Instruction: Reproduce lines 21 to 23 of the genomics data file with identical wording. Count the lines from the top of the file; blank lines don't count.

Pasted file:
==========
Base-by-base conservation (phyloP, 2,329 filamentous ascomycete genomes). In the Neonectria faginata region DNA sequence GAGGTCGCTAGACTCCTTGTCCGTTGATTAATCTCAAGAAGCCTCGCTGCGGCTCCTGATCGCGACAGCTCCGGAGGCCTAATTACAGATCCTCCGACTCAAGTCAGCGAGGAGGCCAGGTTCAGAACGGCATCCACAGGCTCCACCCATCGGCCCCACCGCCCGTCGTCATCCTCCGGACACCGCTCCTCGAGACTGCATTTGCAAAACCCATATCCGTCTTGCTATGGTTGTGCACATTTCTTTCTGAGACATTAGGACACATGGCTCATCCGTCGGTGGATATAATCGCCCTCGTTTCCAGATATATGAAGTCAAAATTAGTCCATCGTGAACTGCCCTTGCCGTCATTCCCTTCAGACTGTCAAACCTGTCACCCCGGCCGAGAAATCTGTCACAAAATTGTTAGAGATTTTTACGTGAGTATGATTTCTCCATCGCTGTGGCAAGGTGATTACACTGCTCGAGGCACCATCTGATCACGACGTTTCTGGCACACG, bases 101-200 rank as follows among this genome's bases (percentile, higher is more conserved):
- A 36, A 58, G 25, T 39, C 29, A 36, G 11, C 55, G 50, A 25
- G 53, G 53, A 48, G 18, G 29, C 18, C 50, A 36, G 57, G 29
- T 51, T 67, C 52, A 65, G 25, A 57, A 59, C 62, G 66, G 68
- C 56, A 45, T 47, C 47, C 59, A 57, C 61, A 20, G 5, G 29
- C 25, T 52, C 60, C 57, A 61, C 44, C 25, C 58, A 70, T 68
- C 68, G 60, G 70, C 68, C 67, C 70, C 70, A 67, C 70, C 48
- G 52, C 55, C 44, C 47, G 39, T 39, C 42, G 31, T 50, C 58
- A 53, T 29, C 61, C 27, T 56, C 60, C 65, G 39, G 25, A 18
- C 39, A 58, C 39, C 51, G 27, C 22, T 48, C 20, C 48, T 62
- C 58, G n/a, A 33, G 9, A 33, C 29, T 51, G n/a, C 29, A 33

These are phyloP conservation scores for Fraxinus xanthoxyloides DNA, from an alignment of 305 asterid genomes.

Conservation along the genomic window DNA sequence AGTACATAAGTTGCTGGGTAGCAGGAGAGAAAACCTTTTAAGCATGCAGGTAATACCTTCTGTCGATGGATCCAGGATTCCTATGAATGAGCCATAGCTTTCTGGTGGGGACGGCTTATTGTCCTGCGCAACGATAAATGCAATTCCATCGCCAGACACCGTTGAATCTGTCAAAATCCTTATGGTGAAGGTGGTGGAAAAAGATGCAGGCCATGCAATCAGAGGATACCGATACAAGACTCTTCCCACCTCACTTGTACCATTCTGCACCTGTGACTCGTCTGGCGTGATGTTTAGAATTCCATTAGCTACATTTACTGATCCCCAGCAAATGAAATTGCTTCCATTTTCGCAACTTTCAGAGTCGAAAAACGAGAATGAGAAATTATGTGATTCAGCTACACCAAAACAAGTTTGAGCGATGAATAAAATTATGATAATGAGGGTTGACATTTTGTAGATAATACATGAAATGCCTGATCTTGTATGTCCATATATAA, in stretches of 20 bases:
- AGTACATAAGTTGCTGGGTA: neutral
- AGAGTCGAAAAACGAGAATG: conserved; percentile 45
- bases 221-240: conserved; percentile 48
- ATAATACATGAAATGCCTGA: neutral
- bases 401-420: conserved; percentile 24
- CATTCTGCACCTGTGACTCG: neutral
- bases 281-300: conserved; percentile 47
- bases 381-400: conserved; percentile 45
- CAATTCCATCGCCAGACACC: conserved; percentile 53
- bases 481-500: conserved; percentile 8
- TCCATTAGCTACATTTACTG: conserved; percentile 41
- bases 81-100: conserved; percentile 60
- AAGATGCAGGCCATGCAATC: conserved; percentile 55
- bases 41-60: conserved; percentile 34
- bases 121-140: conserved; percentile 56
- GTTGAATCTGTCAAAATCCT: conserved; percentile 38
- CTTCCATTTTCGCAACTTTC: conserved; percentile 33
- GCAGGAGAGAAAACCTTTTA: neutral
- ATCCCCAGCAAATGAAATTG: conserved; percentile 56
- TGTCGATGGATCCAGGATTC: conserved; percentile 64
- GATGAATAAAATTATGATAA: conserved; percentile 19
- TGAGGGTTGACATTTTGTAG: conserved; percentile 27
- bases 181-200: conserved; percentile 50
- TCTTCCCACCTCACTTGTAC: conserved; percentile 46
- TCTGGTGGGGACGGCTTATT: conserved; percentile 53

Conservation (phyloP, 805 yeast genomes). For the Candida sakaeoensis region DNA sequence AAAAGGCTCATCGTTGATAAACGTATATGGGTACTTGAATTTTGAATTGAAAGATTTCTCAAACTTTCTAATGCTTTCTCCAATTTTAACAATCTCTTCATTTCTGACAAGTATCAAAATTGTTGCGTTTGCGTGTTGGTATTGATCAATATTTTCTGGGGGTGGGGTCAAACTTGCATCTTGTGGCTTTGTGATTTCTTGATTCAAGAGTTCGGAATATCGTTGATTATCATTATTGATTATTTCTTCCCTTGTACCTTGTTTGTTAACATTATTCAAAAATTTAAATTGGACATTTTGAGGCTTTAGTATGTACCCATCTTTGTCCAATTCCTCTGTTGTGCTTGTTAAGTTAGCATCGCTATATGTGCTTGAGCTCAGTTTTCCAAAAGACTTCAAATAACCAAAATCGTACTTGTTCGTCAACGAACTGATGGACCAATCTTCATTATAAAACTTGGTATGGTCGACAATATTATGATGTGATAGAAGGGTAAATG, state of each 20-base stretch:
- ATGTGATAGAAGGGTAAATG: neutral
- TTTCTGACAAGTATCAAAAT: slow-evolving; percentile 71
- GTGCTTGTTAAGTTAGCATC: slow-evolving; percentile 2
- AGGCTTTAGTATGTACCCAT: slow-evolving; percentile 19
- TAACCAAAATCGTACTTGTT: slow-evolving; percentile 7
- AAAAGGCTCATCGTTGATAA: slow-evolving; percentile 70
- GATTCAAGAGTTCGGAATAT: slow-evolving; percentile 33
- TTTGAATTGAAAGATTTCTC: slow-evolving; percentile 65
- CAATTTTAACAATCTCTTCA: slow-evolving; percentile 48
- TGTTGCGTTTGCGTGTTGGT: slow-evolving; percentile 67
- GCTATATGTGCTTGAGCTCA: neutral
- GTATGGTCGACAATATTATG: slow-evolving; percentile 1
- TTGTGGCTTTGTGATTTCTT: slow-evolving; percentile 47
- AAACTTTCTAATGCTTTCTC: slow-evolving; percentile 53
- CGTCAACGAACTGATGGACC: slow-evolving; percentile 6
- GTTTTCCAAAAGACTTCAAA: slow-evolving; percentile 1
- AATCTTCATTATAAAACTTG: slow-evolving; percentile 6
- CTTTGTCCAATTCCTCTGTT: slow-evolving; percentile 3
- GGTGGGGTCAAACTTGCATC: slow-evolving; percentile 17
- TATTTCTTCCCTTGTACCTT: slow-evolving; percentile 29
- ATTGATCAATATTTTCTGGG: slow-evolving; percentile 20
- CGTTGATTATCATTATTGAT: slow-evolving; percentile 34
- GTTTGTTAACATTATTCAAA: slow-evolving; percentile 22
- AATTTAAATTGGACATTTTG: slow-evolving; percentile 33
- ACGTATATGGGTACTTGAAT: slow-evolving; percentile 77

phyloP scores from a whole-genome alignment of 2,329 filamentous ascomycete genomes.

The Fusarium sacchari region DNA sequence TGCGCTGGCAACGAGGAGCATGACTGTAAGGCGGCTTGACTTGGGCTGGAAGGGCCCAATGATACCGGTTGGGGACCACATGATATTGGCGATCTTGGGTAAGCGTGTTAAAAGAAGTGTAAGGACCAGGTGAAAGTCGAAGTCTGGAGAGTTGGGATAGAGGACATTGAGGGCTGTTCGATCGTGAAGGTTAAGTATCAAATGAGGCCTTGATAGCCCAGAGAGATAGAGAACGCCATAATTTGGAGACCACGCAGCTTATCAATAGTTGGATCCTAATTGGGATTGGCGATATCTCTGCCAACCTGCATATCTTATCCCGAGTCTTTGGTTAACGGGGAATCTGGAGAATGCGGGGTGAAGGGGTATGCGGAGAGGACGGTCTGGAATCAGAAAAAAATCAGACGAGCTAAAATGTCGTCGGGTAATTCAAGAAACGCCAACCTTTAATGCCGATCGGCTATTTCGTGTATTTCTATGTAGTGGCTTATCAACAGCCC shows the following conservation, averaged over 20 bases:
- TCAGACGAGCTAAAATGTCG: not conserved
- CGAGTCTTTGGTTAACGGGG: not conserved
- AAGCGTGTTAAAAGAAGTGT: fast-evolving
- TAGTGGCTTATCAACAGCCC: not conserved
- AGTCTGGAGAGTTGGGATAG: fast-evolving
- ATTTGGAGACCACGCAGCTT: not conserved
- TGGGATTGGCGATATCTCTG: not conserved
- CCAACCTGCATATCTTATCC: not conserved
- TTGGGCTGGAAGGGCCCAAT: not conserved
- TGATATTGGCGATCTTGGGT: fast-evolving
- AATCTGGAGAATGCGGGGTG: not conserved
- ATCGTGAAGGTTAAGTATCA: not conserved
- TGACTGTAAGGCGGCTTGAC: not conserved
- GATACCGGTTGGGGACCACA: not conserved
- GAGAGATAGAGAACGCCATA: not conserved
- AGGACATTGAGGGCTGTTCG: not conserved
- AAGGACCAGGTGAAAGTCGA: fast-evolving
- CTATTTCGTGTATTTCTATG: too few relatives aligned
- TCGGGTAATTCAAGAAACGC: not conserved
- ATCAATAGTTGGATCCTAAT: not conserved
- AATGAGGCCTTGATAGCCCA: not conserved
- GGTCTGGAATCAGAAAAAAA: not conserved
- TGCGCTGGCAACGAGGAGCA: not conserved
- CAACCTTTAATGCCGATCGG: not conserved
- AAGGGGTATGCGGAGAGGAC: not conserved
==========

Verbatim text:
- bases 381-400: conserved; percentile 45
- CAATTCCATCGCCAGACACC: conserved; percentile 53
- bases 481-500: conserved; percentile 8